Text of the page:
Armando Ndambi, son of Mozambique’s ex-president Armando Guebuza has denied all allegations that he took bribes to facilitate a $2 billion secret government loan that led the southern African country into a deep financial crisis.
Ndambi is among 19 high-profile defendants facing trial over alleged connection to a 2013 corruption case known popularly known as the “hidden debt” scandal.
He is accused of receiving $33 million from an international shipbuilding group, Privinvest, to convince his father, who was president at the time, to approve corrupt maritime projects.
Privinvest has previously denied wrongdoing.
In 2013 and 2014, three public companies secured $2 billion in state-guaranteed loans from international banks to buy a tuna-fishing fleet and surveillance ships, which they contracted to Privinvest.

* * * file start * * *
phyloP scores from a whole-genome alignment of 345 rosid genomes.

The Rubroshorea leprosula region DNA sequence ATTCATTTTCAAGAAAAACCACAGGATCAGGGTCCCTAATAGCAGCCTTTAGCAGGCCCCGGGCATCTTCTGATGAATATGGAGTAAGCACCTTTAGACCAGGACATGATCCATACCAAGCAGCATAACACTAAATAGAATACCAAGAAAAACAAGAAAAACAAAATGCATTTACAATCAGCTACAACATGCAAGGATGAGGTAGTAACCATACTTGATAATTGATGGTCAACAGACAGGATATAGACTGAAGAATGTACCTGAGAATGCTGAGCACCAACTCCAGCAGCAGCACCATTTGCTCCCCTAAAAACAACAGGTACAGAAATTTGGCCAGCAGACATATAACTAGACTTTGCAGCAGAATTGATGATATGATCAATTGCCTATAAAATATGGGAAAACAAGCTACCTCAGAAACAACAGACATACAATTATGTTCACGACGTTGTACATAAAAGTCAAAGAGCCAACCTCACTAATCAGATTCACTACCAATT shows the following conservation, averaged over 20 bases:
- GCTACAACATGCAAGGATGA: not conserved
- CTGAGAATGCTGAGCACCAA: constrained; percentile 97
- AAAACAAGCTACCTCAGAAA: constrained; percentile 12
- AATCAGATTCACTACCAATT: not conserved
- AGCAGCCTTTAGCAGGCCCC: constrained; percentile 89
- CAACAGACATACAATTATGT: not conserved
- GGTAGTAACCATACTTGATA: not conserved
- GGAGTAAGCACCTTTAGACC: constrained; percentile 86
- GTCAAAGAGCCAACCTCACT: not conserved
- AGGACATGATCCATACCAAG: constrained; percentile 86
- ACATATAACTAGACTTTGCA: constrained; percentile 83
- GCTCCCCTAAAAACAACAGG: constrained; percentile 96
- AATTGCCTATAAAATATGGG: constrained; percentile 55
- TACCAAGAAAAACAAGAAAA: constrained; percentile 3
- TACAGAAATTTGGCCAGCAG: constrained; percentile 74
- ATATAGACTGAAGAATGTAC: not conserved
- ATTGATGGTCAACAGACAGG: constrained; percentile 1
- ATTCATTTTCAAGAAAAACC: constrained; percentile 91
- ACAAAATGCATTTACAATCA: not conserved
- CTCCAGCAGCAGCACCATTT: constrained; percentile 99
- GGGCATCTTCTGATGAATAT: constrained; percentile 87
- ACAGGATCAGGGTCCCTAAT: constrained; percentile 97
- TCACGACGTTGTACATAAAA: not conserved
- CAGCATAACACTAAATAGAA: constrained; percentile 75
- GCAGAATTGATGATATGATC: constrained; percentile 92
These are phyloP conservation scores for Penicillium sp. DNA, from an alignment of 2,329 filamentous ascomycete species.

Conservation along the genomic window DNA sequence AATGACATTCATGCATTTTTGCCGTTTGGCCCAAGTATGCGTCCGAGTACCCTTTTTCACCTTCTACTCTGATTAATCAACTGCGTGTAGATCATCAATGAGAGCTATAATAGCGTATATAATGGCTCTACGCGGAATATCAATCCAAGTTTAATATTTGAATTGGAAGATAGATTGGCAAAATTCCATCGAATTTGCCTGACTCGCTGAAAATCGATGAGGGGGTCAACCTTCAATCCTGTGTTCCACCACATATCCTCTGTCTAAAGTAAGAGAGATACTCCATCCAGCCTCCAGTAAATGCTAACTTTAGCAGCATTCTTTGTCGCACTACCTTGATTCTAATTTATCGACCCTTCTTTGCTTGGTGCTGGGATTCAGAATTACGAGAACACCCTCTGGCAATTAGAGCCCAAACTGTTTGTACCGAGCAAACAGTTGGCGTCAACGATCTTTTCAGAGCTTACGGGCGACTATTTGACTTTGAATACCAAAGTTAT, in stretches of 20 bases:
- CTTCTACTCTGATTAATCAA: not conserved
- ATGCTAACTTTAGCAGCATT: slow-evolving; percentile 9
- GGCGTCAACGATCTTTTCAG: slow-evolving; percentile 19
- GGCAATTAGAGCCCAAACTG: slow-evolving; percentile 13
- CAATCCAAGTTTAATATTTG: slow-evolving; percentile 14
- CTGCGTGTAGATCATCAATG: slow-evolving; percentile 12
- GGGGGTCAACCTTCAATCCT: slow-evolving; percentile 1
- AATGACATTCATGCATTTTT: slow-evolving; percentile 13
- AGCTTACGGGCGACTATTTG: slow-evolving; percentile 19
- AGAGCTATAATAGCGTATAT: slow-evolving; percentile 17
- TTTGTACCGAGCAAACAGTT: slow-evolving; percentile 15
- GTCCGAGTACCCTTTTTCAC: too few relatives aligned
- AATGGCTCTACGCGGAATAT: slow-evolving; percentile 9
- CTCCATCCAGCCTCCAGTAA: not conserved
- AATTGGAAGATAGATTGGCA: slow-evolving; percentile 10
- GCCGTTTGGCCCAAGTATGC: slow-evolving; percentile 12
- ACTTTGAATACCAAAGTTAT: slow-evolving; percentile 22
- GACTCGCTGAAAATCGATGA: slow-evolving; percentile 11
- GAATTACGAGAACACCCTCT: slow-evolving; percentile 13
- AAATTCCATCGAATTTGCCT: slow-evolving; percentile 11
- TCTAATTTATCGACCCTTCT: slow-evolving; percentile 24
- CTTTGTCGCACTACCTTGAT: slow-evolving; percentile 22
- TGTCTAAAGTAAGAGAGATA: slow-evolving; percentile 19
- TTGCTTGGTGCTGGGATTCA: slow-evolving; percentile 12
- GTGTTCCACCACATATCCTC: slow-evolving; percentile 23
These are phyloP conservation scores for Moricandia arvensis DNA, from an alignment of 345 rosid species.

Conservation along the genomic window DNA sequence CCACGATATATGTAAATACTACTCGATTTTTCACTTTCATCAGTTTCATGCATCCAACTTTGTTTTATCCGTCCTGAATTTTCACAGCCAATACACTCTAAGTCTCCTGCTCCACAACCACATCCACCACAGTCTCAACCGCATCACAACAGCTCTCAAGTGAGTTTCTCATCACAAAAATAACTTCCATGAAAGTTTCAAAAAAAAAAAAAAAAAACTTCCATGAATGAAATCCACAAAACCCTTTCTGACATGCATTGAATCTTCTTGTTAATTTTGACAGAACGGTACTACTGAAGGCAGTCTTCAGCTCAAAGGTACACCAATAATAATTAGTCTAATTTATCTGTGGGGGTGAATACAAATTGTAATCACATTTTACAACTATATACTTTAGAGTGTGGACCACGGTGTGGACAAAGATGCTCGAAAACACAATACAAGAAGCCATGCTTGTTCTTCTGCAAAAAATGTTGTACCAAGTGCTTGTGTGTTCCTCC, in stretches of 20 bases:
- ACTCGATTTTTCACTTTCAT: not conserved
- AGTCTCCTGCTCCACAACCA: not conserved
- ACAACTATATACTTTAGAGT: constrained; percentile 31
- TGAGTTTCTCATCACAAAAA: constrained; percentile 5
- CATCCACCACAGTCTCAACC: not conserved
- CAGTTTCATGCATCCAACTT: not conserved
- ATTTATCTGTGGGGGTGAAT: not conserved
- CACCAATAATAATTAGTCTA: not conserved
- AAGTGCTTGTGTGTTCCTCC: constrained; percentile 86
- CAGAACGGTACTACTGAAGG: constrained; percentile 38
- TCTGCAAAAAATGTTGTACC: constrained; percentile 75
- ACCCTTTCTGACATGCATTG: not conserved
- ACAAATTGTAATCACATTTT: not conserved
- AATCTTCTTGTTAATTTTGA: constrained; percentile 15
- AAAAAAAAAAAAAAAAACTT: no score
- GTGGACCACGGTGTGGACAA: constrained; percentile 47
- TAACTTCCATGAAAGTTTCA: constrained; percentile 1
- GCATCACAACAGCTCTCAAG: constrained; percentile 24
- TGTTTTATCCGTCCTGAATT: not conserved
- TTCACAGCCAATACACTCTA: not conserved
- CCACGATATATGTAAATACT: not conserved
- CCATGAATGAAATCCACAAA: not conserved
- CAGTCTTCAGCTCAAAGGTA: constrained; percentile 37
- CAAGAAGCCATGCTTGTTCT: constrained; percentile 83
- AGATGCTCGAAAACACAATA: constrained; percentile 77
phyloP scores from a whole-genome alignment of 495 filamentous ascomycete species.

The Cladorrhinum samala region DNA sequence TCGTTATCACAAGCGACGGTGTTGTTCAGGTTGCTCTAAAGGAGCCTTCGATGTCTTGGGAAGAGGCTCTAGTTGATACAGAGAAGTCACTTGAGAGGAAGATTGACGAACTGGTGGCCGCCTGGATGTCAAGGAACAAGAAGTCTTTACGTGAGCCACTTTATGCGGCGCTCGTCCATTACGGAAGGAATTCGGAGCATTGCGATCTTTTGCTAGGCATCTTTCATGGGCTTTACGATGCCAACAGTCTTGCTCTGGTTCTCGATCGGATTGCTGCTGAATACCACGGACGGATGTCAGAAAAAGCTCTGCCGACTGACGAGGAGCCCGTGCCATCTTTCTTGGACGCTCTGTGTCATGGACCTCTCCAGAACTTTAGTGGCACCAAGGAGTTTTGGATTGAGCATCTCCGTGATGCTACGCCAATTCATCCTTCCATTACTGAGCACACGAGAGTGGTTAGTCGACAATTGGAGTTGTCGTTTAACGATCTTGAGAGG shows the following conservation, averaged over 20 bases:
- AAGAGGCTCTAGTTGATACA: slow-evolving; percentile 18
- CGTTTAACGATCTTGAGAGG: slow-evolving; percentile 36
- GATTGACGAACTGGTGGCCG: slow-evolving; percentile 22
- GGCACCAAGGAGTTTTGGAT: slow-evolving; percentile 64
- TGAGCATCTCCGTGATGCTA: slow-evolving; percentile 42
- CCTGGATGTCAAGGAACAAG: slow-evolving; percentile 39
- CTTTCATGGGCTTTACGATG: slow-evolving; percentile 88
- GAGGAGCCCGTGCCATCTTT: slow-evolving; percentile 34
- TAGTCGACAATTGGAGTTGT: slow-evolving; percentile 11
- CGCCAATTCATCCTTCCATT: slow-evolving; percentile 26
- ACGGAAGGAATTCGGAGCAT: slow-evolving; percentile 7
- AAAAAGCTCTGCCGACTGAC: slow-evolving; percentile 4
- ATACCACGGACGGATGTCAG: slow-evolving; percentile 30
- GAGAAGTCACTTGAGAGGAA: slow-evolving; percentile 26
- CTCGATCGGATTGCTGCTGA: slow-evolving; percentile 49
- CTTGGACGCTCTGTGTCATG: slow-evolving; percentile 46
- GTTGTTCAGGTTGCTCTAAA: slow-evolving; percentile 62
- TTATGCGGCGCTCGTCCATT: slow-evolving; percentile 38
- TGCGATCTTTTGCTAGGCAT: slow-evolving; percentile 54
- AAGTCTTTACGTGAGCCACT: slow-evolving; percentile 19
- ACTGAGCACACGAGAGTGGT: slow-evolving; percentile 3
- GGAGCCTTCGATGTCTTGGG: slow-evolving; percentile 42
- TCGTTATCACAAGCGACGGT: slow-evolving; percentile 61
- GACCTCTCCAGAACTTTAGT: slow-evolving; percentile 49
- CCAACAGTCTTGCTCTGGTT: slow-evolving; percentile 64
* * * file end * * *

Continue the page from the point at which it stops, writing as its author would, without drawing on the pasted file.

An independent audit later found that $500 million of the loans, which were kept hidden from parliament, remains unaccounted for.
Surfaced in 2016, the loan scandal prompted donors such as the International Monetary Fund to cut off financial support to the country, triggering sovereign debt default and currency collapse.
Ndambi was arrested in February 2019.
Ndambi who was the third suspect to testify on Monday, one week after the 43-day trial started said “I have never received money from Privinvest,” he told judges, claiming he had no knowledge of emails presented in court as evidence of his involvement.
Ndambi also denied meeting Antonio Carlos do Rosario, a former director of Mozambique’s intelligence unit and head of the three state-owned groups, during a 2012 trip to Privinvest shipyards in Germany and Abu Dhabi.
“I went to visit a petrochemical company… (and) hear business opportunities,” he said.
Guebuza 78, who attended the hearing, is due to be heard as a declarant in coming days.